UK: The Case of Matthew Raveneau

Article 2 Applies Even Though Death Occured After Release From Prison
Last Updated: 7 December 2004
Article by Jocelyn Cockburn

Matthew Raveneau took his own life on the 26th or 27th November 2002, four days after being released on bail from Belmarsh Prison.

The deceased’s mental health had deteriorated during 2002 and in October 2002 he held his children hostage in their home in an effort to get himself shot by police snipers. He did not threaten the children and they were released unharmed. He was prosecuted for false imprisonment and during this period his partner made several requests for him to be given help for his mental health problems.

He was remanded into custody at HMP Belmarsh on 12th November 2002. The Prisoner Escort Record identified him as being at risk of suicide or self harm. However, the nurse and doctor whom he saw in Reception at Belmarsh did not pick up on this and he was recorded as having "no particular medical concerns".

As a result of a bail application the deceased was released to his family (although not to his partner and children). It was at his sister’s house that he was found hanging on 27th November 2002.

The Inquest

HM Coroner, Selina Lynch listed the Inquest for October 2003. However, at this hearing the family raised a number of concerns about the actions of public authorities in failing to treat the deceased’s mental health problems. The Coroner therefore adjourned the Inquest on the basis that a Pre-Inquest Hearing would decide the issue of whether Article 2 of the European Convention on Human Rights applied to the Inquest.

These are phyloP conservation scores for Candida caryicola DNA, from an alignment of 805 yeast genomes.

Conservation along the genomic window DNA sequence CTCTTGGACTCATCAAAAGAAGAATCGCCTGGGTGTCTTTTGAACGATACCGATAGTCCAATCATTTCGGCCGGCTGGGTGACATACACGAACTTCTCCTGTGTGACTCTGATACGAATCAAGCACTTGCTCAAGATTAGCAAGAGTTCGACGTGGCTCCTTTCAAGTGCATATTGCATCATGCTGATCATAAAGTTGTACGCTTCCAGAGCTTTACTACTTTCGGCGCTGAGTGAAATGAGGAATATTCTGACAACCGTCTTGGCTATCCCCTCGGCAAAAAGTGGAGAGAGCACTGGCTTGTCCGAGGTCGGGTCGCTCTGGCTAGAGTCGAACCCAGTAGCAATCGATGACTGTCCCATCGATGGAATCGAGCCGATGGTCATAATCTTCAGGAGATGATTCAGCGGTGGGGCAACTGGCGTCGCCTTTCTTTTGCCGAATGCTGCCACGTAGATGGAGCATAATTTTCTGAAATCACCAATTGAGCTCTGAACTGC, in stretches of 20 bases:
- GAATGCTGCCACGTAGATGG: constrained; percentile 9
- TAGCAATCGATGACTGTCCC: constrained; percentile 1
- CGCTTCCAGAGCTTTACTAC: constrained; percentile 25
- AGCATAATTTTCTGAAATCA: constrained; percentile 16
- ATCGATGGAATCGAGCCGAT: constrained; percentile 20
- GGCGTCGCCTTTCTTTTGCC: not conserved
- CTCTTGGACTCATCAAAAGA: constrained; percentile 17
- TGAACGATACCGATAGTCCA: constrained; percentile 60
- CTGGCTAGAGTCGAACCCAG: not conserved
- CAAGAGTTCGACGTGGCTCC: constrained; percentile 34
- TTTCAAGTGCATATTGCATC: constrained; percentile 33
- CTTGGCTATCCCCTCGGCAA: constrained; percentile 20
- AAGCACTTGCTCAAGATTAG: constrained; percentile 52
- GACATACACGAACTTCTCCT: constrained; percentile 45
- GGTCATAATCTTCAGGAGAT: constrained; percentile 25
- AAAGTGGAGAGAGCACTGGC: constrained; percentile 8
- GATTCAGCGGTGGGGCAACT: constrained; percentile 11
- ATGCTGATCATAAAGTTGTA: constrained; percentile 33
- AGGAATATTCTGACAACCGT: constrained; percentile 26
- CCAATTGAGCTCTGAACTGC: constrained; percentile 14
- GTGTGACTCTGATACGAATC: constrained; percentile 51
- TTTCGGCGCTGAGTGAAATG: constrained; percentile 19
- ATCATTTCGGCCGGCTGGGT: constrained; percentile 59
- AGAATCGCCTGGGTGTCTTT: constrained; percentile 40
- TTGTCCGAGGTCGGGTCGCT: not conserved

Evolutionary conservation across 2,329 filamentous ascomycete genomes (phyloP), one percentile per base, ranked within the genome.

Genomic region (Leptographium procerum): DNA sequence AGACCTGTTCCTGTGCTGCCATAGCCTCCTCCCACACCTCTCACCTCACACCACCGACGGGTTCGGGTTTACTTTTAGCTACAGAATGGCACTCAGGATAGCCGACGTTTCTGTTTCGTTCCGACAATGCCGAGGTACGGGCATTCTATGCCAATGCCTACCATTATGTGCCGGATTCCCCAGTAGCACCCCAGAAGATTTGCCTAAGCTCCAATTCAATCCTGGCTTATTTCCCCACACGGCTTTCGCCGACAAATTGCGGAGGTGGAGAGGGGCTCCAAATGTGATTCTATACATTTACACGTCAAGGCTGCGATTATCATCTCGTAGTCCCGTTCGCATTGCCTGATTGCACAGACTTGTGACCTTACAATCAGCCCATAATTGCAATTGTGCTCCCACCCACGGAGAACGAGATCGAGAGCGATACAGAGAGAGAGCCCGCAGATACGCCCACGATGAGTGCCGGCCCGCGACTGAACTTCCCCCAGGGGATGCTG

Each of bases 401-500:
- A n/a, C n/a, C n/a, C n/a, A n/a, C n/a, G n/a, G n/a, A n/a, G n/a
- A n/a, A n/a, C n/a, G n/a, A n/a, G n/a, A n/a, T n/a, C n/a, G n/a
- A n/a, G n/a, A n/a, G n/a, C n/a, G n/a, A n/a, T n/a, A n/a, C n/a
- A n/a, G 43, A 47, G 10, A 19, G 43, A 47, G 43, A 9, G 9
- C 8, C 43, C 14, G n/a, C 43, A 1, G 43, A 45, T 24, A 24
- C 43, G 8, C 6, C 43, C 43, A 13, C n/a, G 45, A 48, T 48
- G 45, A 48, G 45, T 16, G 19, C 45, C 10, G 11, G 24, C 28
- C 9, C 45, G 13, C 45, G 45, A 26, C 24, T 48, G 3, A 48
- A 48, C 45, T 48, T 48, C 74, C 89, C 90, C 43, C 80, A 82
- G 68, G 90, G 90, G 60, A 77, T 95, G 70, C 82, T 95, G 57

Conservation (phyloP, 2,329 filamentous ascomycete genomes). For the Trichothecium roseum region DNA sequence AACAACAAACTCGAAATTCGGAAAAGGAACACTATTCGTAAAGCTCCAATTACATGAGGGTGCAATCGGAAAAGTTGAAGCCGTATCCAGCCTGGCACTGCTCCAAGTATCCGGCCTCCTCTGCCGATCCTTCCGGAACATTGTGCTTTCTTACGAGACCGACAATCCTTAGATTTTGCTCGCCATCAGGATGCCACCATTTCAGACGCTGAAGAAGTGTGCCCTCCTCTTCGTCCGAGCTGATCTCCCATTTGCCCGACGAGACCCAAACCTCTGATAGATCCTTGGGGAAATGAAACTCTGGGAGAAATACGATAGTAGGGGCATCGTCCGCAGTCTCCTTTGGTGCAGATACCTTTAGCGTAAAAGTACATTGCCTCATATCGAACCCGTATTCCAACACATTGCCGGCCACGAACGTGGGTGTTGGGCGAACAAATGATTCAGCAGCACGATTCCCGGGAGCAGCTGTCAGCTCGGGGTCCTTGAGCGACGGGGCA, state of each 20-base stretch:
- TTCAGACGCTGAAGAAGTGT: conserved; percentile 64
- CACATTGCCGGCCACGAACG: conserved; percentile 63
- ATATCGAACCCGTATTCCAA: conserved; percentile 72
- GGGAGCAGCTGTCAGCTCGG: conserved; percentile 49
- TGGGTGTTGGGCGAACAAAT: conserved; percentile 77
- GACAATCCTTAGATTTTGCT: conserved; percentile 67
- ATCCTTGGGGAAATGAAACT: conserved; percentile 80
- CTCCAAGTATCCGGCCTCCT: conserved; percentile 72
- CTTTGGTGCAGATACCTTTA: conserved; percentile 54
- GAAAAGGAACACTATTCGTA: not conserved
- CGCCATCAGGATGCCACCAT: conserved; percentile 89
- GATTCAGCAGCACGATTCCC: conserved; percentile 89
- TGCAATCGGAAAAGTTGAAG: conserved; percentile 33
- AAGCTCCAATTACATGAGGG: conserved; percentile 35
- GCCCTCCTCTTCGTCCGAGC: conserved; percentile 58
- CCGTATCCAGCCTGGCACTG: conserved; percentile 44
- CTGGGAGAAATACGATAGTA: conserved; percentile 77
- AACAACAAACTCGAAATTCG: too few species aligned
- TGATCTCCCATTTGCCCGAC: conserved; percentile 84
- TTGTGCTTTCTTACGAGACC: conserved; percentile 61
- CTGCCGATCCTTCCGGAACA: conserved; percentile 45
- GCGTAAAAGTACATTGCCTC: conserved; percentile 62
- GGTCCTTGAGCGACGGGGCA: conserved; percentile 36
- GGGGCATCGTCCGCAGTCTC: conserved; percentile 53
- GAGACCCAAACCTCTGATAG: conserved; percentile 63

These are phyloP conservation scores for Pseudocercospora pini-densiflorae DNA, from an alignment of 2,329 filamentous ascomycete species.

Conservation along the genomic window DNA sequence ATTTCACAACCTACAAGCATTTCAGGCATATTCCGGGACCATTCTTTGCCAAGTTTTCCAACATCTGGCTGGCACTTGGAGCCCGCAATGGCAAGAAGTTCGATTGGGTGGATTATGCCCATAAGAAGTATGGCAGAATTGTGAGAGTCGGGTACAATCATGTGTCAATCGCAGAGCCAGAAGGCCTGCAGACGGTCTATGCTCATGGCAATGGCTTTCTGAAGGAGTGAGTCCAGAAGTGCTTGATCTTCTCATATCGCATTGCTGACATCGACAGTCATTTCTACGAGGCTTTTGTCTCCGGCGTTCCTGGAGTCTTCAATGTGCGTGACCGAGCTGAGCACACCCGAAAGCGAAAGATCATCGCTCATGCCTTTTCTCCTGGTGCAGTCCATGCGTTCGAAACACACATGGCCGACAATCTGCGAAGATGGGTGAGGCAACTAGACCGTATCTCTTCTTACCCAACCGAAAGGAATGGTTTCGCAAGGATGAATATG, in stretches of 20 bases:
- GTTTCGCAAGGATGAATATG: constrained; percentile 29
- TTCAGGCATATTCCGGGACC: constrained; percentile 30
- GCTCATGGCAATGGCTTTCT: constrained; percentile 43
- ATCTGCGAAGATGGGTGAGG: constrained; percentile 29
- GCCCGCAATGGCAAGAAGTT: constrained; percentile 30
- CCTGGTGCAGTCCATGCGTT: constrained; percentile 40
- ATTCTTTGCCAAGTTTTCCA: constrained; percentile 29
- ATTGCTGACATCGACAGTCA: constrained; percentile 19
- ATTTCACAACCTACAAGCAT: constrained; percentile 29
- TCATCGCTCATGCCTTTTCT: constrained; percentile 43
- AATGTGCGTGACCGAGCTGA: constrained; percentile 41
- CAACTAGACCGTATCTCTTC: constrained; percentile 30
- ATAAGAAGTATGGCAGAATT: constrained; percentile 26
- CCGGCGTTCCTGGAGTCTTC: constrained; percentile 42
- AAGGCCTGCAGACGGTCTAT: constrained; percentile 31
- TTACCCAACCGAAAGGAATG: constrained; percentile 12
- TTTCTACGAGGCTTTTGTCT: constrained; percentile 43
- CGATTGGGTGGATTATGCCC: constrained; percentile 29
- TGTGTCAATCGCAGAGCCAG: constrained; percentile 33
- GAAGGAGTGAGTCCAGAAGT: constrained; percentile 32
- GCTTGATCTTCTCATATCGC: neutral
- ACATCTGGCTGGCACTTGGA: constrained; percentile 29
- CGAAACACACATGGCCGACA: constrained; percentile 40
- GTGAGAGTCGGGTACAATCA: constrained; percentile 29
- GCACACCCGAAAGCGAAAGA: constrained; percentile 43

Article 2 provides that "Everyone’s right to life shall be protected by law…" Member states are required not merely to refrain from taking life intentionally but also to take reasonable measures to safeguard life1. A person in custody is in a vulnerable position and the way in which he or she is treated must be subject to strict scrutiny under the Convention.2 There have been various cases showing that the State has been in breach of its duty to protect life where inadequate measures were taken to prevent death where it should have been apparent that a prisoner was suicidal.3

Despite the fact that Mr Raveneau did not die in custody, at the Pre Inquest Hearing in June 2004, the Coroner ruled that indeed the death did come under the scope of Article 2 following the House of Lords decision in Middleton4. Although she decided that the actions of the police could not be criticised, she decided that the actions of the prison were relevant. She gave two reasons for coming to the conclusion that it was an Article 2 Inquest which were, firstly that the deceased had recently been in prison and second, because of the concerns raised by the family that the deceased had not received the appropriate care.